Get to know Lindar
While we are approaching Pazin, taking the road that goes north-east through the valley of the Pazinčica rivulet, we will spot the bell tower of Lindar at the hilltop ahead of us, peeping out from the dense forest as if it was watching us. We should recall the scene again, once we visit this prehistoric site. Such a prominent position of the guard must have been one of the main reasons for the construction of Lindar, which was once a fort girdled by strong walls and towers. The fort used to protect the entrance to Pazin Castle, from which it is only 2.5 km away. This is the reason why antiquity scholars claim that a prehistoric settlement must have existed on this particular site. Yet, no solid physical evidence has been found up to the present day , apart from a pottery fragment and a piece of an iron object from the neighbouring hilltop, where today the cemetery of Lindar is.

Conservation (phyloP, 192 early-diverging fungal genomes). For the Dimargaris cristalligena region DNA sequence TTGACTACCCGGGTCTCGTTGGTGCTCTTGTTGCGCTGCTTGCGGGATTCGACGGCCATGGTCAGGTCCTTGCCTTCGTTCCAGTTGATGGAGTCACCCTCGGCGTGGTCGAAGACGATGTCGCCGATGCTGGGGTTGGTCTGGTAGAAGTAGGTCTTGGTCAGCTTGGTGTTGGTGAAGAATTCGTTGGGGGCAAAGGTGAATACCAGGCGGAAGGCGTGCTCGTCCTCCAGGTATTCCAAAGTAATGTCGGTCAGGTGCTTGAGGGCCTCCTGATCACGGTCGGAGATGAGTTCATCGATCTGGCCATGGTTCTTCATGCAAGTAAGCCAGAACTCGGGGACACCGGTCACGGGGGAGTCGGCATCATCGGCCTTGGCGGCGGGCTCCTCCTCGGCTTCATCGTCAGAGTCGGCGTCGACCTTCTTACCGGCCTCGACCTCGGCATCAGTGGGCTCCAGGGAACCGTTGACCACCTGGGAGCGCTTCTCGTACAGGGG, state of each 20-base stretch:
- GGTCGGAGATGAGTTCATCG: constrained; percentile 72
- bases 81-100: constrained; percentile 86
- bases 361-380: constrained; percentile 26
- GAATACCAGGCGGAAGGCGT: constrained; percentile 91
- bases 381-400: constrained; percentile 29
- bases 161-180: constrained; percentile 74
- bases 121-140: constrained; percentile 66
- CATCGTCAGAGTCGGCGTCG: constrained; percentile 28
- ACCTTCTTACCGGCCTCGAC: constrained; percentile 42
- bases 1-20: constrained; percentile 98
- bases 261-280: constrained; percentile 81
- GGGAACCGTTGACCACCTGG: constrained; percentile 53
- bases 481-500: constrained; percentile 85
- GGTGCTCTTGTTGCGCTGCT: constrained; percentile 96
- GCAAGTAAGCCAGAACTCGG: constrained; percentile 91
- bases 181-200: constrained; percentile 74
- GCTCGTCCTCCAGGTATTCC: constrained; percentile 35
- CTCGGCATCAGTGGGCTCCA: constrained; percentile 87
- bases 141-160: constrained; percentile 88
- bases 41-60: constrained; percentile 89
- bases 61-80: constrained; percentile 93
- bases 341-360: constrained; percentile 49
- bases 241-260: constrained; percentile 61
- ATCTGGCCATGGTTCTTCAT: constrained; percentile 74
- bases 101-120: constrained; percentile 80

It was from the Lindar lookout where defenders observed numerous tumultuous events that unfolded in the valley beneath them. They witnessed the count of Krk, Ivan Frankopan together with his soldiers, devastate Cerovlje and Zarečje in 1463,after which he heads towards Pazin Castle but eventually, instead of attacking it, he moves towards the not so well-protected Kašćerga and Sovinjak. They also monitored moves and breakout attempts from the Turks, who in 1501 encamped in the close proximity to Lindar, along the today’s road to Velanov brijeg. With deep anxiety they watched the intervention of Captain Lazarić at dawn of 4th September 1813, when together with only 47 soldiers and helped by a lot of pheasants, whose role was to make noise, he attacked the French army beneath Lindar and forced it to flee to Pazin, which brought the whole Istria back under the Austrian rule. It is said that the women of Lindar contributed to the stratagem of the Captain too, by positioning their spindles in a way that these protrude from the walls, thus suggesting that the fort was well-defended.